Saturday, May 03, 2014

MTV, what happened?

Holographic video coming soon

Great article

What it takes to

Make the world your office

It could be as simple as negotiating an elaborate deal with a businessman — even when you are sitting in an office on the other side of the world. Or it could be as complex as a hospital’s chief cardiologist making final checks before surgery — for a patient lying in an isolated village 500 miles away. Or it could be as personal as making sure you see your children when they get home from school — even though you are in a different time zone.
In the next few years, a technological leap in video communication is about to change the way we interact, work and live our lives.
Software such as Skype – which boasted 299 million users in June 2013 — and Apple’s FaceTime have already transformed personal relationships, meaning that families and friends can stay in touch from anywhere in the world.
But now teleconferencing — and its modern appellation, telepresence — is beginning to change our professional lives, too.
Working remotely
The last few years have already seen a sharp rise in “remote working” — employees working from home. According to a 2012 Ipsos/Reuterspoll, around one in five people in the world frequently “telecommute” to work, and nearly 10% work remotely from home every day.
Meanwhile, companies expanding around the globe face pressure from shareholders and regulators to minimise staff travel between offices for meetings, enabling more energy-efficient choices and reducing expenses. 
A proliferation of better-quality, cost-effective technology addresses this need. The TP3200 video conferencing system for example, was recently launched by communications technology provider Huawei Enterprise. It is designed especially for group meetings and uses a specialised image-processing device — a so-called co-optical centre camera — to provide the world’s first panoramic telepresence system.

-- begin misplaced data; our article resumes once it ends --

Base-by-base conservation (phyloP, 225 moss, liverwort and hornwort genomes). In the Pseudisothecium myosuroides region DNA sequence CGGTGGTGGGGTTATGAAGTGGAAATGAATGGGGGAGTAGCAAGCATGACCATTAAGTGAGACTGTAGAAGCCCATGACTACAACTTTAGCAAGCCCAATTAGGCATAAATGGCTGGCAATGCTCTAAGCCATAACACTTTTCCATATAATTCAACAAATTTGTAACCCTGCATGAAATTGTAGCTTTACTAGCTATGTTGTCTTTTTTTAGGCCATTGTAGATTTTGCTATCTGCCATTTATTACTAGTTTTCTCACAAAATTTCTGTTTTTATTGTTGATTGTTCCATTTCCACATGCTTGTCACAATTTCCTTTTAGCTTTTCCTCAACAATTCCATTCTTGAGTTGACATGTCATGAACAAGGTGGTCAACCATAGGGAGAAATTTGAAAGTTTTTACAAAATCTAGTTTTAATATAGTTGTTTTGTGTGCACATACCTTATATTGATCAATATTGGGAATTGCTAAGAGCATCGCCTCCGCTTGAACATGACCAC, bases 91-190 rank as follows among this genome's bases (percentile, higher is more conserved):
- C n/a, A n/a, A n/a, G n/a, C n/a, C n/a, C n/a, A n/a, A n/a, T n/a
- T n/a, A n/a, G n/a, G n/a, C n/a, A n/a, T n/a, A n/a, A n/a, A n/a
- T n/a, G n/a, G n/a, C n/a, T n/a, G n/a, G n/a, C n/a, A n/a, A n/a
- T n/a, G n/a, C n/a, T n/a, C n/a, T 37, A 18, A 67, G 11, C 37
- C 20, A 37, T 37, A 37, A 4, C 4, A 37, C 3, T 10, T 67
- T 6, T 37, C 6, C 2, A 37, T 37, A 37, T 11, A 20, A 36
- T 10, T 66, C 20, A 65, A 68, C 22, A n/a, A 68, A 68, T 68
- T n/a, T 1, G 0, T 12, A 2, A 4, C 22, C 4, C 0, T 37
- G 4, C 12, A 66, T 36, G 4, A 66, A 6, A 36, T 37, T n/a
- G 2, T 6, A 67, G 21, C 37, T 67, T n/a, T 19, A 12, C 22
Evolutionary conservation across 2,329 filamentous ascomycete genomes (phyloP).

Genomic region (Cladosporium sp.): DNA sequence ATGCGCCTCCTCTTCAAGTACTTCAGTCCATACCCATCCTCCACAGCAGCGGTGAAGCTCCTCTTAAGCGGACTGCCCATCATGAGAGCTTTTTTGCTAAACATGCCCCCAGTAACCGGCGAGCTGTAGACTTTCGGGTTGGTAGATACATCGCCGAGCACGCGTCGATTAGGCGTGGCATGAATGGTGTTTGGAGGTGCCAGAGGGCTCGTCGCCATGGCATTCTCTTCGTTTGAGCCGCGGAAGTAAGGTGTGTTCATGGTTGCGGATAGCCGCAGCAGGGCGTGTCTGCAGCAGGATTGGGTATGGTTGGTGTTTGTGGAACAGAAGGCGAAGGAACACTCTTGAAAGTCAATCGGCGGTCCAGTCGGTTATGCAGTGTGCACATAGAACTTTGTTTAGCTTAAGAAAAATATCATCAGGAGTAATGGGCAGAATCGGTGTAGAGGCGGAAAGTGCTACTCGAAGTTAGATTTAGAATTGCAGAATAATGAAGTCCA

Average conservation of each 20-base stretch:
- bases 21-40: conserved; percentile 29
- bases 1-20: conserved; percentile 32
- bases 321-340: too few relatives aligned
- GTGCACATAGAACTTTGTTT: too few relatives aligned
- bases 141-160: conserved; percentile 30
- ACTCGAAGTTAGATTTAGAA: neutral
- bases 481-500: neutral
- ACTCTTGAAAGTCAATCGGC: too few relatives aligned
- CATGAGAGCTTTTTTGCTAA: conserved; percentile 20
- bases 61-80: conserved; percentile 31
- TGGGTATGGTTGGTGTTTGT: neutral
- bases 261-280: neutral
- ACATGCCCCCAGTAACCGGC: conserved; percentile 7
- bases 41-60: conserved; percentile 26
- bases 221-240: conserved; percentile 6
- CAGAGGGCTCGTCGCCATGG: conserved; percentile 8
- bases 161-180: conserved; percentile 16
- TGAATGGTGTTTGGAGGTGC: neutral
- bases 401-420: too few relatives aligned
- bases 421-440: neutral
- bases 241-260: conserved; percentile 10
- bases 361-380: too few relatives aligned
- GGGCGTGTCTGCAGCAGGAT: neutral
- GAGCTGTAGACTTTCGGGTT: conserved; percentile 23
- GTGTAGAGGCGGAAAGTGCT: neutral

“HD (high-definition)-resolution cameras and reliable broadband connectivity have vastly improved the teleconferencing experience,” says Jack He Liang, video conferencing director at the firm. “More people, and more employers, are beginning to see the benefits of video communication.
“Not only can it reduce costs, improve efficiency and save on human resources, but video conferencing also makes it easier to convey your idea. When you can communicate with your eyes and face, both sides [of the meeting] feel more confident.”
Teleconferencing no longer requires participants to submit to a fixed system of technical standards. Instead, many systems now utilise what is called BYOD.
“It’s short for ‘Bring Your Own Device,’” says He Liang. “The system recognises that many workers already own tablets, smartphones and laptops with cameras — and integrates them.”
The result is a step change in how we see, and carry out, our jobs.
So it is little surprise that global businesses are expected to spend $3.75bn (£2.3bn) on videoconferencing technology by 2016. Smart 2020, a study commissioned by the Global e-Sustainability Initiative, (a programme launched in 2001 to promote sustainable development in the ICT sector), found that US and UK businesses can save almost $19bn (£11.7bn) as a result of deploying 10,000 telepresence units by 2020.
By cancelling the need for long- and short-haul executive flights between offices, the same study suggested that teleconferencing technology and other virtual tools could reduce global annual greenhouse gas emissions by 15% by the year 2020.
But that is just the start. The next generation of video telepresence systems aims to fit even more seamlessly into our lives — by adding realistic 3D capabilities.